Everywhere she goes, Kassabova takes stock of her surroundings, the birds and the mountains, the ruined monasteries and caves, the rock formations and waterfalls. Sometimes charmed, sometimes frightened, sometimes haunted by the ghosts that seem to inhabit these lost mountainous lands, she writes about roses, about belly dancing, fire worship and dragons. Her curiosity is limitless.

Patrick Leigh Fermor once wrote about a “forlorn ultimate border of reality beyond which a cloud of legend, rumour and surmise began”. This is Kassabova’s territory. And if, at the end of the book, it is hard to name the many characters she has met, or to recall with precision the places she has visited, she leaves a vivid image of these lands and the people who occupy them. Equally powerful is her own sense of sympathy for the uprooted and dispossessed. “I felt very strongly that within my lifetime, we may all become exiles,” she writes. “That we may all be robbed by devouring daemons disguised as policy and industry, that we may all walk down some road carrying in plastic bags our memories of forests and mountains, clean rivers and village lanes.” At a moment when Hungary has promised to incarcerate all who cross its borders ­illegally, and when asylum-seekers are adrift from one end of the world to the other, Border makes for timely reading.

Caroline Moorehead’s books include “Human Cargo: a Journey Among Refugees” (Vintage)

This article first appeared in the 16 February 2017 issue of the New Statesman, The New Times

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The end of solitude: in a hyperconnected world, are we losing the art of being alone?

In the end, Solitude feels a bit like an amiable cop-out. 

Michael Harris is a Canadian writer who lives in a big city and whose life is defined and circumscribed, as so many Western lives are now, by digital technologies. He finds it hard to leave his phone at home in case he misses anything. He worries about his social media reputation. He uses apps and plays games, and relies on the internet hive mind to tell him which films to watch or where to eat. Here is what happens when he goes on holiday to Paris:

Disembarking from the train from London, I invited a friendly app to guide me to a hotel near the Pompidou . . . The next morning, Yelp guided me towards a charming café in the Marais. There, wizard-like, I held my phone over the menu and waited for Google Translate to melt the words into English. When the waiter arrived, I spoke into my phone and had it repeat my words to the grinning garçon in a soft, robotic French. Later, at the Louvre, I allowed a Nintendo-sponsored guidance system to track my steps up the centuries-old Daru staircase as I squinted confusedly at its glowing blue you-are-here dot . . .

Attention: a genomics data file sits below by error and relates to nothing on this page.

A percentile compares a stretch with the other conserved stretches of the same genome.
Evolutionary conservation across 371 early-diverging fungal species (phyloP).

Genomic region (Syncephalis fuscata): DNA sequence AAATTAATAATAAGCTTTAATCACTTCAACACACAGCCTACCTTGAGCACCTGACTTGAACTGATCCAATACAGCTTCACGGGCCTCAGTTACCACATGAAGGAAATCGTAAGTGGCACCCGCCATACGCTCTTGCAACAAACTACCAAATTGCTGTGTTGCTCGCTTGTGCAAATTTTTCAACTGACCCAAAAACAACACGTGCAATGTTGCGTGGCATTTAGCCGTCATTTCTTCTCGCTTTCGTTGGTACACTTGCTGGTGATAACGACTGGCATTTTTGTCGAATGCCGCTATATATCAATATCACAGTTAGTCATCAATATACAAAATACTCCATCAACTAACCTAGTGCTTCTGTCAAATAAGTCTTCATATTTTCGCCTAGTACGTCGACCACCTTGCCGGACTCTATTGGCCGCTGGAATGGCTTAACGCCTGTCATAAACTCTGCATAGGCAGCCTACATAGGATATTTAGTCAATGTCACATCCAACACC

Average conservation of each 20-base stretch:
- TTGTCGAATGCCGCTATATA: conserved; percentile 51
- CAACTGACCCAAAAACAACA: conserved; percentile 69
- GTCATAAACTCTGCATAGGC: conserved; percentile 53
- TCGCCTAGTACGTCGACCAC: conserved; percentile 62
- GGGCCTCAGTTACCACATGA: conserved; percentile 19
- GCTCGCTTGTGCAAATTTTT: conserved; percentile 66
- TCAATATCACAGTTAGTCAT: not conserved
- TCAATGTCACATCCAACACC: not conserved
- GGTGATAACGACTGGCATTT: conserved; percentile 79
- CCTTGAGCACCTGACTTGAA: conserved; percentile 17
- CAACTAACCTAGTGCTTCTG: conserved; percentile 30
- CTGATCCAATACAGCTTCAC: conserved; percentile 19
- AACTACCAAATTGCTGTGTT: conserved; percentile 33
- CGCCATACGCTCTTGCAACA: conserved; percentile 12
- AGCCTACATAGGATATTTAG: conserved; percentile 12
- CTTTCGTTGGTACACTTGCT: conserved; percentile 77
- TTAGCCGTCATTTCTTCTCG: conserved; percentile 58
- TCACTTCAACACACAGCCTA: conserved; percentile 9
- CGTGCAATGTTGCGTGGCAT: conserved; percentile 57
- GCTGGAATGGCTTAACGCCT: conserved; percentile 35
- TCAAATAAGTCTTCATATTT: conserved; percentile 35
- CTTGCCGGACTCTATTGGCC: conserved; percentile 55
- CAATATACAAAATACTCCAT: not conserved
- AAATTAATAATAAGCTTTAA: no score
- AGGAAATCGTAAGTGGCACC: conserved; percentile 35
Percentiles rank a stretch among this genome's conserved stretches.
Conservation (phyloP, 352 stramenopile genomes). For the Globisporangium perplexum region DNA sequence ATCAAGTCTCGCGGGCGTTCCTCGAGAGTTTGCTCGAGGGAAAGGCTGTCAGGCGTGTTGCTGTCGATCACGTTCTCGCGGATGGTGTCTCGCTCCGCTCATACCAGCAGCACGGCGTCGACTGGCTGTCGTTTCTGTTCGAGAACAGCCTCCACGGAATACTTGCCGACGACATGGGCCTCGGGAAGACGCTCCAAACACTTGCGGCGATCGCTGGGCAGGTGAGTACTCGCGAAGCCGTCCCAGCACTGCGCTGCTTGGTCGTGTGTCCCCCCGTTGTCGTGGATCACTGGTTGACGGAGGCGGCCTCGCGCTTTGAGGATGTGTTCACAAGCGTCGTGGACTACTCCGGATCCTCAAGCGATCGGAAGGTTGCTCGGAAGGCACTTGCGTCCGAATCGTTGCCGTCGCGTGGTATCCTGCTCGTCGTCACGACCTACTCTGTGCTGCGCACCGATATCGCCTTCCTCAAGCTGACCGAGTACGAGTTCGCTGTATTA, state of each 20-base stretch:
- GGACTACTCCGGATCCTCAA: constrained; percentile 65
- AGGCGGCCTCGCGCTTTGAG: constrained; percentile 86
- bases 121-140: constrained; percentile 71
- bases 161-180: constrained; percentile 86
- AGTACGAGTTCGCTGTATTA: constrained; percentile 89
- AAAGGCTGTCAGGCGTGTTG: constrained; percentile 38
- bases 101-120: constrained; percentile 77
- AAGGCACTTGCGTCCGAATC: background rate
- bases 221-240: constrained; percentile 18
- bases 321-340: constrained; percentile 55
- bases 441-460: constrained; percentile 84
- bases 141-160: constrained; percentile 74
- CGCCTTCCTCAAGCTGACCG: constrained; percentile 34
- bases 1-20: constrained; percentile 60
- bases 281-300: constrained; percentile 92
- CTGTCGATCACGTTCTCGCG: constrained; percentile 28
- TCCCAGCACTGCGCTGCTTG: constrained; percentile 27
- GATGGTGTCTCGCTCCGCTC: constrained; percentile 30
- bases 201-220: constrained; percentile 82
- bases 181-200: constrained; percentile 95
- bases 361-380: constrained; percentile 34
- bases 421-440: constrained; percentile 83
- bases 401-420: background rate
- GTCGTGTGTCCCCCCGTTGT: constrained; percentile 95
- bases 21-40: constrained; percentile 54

Terrifying, isn’t it? Well, I thought so as I read it, and Harris thought so afterwards. It was situations like this, during which he realised that his life was controlled, confined and monitored by distancing technologies, that led him to wonder whether solitude – the act and the art of being alone – was in danger of disappearing.

Harris has an intuition that being alone with ourselves, paying attention to inner silence and being able to experience outer silence, is an essential part of being human. He can remember how it felt to do this, before the internet brought its social anxiety and addiction into his life. “I began to remember,” he writes, “a calm separateness, a sureness I once could live inside for an easy hour at a time.”

What happens when that calm separateness is destroyed by the internet of everything, by big-city living, by the relentless compulsion to be with others, in touch, all the time? Plenty of people know the answer already, or would do if they were paying attention to the question. Nearly half of all Americans, Harris tells us, now sleep with their smartphones on their bedside table, and 80 per cent are on their phone within 15 minutes of waking up. Three-quarters of adults use social networking sites regularly. But this is peanuts compared to the galloping development of the so-called Internet of Things. Within the next few years, anything from 30 to 50 billion objects, from cars to shirts to bottles of shampoo, will be connected to the net. The internet will be all around you, whether you want it or not, and you will be caught in its mesh like a fly. It’s not called the web for nothing.